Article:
Conservation: The Yellow Warbler is well known throughout its range as a frequent host of the Brown-headed Cowbird-and famous for its response of flooring over parasitized nests to build a new nest atop the old. Nevertheless, many parasitized Yellow Warblers end by raising cowbirds anyway. Like that of many other riparian songbirds, the population of the Yellow Warbler in southern California collapsed during the mid-20th century under the double onslaught of the cowbird invasion and the elimination of riparian woodland. Then, once the Least Bell's Vireo was formally listed as endangered in 1986, cowbird trapping began at many sites throughout the county, and the Yellow Warbler was among the species whose numbers resurged. Unfortunately, rigorous numerical data with which these changes in Yellow Warbler abundance could be assessed are lacking, and habitat changes, like the regrowth of riparian woodland in the Tijuana River valley, have played a role too. In 1984, I called the species only "uncommon" as a summer resident, and counts of dozens in a day along a two- or three-mile strip of river, as found at the most favorable localities now, were unknown. The species has refilled apparently all of the San Diego County range from which it retracted before 1980. From 1997 through 2002, we recorded only a single instance of cowbird parasitism on the Yellow Warbler-a female feeding a fledgling cowbird in Kit Carson Park (J11) on 24 June 1998 (W. Pray). Beyond the cowbird trapping, regulations restricting the removal of riparian woodland and channelizing of streams have been critical in slowing the loss of the Yellow Warbler's habitat. Also, the damming of rivers has largely eliminated the flooding that once knocked over large trees, allowing more woodland to mature to the point where it attracts Yellow Warblers. Continuing negative factors, though, are the proliferation of the exotic giant reed Arundo donax, which replaces native riparian trees, and the pumping of groundwater, which lowers the water table to the point where these trees can no longer survive.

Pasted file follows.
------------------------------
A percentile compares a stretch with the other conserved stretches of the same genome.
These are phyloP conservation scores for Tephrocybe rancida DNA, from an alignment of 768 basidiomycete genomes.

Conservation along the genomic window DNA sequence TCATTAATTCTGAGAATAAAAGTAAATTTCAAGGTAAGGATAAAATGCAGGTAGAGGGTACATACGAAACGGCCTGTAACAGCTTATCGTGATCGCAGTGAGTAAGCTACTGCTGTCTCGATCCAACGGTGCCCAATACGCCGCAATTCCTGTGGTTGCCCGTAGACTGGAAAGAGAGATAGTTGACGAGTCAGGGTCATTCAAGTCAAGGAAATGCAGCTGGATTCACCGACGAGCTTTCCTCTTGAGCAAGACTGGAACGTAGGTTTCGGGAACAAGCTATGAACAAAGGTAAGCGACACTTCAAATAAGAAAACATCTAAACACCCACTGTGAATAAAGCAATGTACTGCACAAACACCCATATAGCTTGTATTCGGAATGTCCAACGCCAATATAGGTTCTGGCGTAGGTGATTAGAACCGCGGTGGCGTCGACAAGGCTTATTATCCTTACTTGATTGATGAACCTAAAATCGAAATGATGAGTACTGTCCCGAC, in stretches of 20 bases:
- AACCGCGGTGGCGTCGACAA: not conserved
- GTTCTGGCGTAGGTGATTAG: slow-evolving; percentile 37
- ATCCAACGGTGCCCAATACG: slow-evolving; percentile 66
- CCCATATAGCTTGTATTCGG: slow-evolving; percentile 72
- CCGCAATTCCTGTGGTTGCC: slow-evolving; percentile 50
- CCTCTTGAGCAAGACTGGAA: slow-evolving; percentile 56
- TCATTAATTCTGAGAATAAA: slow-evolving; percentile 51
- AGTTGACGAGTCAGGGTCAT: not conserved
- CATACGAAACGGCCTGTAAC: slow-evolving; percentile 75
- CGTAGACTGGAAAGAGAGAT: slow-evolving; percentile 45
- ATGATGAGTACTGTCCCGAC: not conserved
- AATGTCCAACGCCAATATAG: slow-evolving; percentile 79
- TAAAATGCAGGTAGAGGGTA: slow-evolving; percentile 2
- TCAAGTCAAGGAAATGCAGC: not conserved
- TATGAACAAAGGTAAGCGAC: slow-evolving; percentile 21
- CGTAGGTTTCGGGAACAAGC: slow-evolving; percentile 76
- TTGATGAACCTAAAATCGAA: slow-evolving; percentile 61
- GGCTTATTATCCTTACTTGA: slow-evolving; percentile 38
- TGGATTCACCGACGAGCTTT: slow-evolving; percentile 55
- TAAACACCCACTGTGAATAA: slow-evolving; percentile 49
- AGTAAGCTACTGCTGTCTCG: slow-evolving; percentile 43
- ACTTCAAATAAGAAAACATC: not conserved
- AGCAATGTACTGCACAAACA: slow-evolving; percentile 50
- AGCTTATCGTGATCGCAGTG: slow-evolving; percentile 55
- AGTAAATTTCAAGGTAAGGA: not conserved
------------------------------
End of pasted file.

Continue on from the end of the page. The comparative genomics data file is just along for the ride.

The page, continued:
Taxonomy: The Yellow Warblers nesting in San Diego County, and most migrants as well, are D. p. morcomi Coale, 1887. The few Rocky Mountain specimens I have seen do not differ consistently from California specimens, dissuading me from following Browning (1994) in resurrecting brewsteri Grinnell, 1903, for the California population (Patten et al. 2002). Spring males have a yellow forehead contrasting with the greenish remainder of the upperparts. Each age and sex class considered separately, morcomi is brighter yellow than rubiginosa Pallas, 1811, the darker subspecies breeding along the Pacific coasts of Alaska and British Columbia. Spring males of rubiginosa have the entire crown green down to the base of the bill. D. p. rubiginosa migrates through San Diego County in both spring and fall. Its spring migration is concentrated in the second half of May (7 of 9 spring SDNHM specimens), though records extend from 7 April to 1 June (Unitt 1984). Four fall specimens are from 8 to 15 October, a late one from 21 November, part of the pattern suggesting that rubiginosa is a late migrant in fall (Patten et al. 2002). Though no winter specimens have been collected, most or all of the Yellow Warblers occurring in winter are bright yellow, implying morcomi.